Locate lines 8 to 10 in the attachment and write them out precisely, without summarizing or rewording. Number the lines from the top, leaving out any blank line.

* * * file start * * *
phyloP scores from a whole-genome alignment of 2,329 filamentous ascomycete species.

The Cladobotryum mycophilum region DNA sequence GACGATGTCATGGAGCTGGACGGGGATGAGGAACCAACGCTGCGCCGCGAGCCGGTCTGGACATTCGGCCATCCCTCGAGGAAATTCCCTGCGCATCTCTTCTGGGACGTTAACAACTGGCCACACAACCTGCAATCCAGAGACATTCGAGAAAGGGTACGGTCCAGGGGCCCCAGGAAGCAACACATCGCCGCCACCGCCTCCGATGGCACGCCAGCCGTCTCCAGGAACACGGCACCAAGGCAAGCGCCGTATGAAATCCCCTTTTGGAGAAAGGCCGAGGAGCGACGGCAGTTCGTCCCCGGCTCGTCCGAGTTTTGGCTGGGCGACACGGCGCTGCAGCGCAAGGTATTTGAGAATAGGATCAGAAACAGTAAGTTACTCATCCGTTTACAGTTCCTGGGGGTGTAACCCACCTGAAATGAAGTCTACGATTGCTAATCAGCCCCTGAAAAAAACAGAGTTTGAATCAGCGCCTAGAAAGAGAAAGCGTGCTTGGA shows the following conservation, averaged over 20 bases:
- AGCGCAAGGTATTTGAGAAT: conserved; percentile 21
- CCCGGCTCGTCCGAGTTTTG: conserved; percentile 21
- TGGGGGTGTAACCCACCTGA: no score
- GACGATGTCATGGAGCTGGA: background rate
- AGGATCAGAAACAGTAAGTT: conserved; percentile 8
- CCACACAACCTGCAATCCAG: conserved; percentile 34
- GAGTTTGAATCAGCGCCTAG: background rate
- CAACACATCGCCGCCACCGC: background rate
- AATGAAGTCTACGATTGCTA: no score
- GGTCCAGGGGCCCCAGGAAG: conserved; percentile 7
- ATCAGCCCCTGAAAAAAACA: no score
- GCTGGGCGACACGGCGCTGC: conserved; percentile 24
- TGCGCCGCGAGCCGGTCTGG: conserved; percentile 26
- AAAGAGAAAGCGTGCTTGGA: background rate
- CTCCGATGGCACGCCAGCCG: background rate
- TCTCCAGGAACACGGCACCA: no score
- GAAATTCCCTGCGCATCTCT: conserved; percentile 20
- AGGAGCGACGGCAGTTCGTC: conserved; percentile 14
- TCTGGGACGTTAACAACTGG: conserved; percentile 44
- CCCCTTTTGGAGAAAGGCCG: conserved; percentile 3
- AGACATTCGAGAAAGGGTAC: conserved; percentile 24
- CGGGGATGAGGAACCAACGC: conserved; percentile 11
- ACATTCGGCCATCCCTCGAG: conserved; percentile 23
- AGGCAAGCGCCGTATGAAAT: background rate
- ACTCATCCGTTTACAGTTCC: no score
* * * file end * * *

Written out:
- CCACACAACCTGCAATCCAG: conserved; percentile 34
- GAGTTTGAATCAGCGCCTAG: background rate
- CAACACATCGCCGCCACCGC: background rate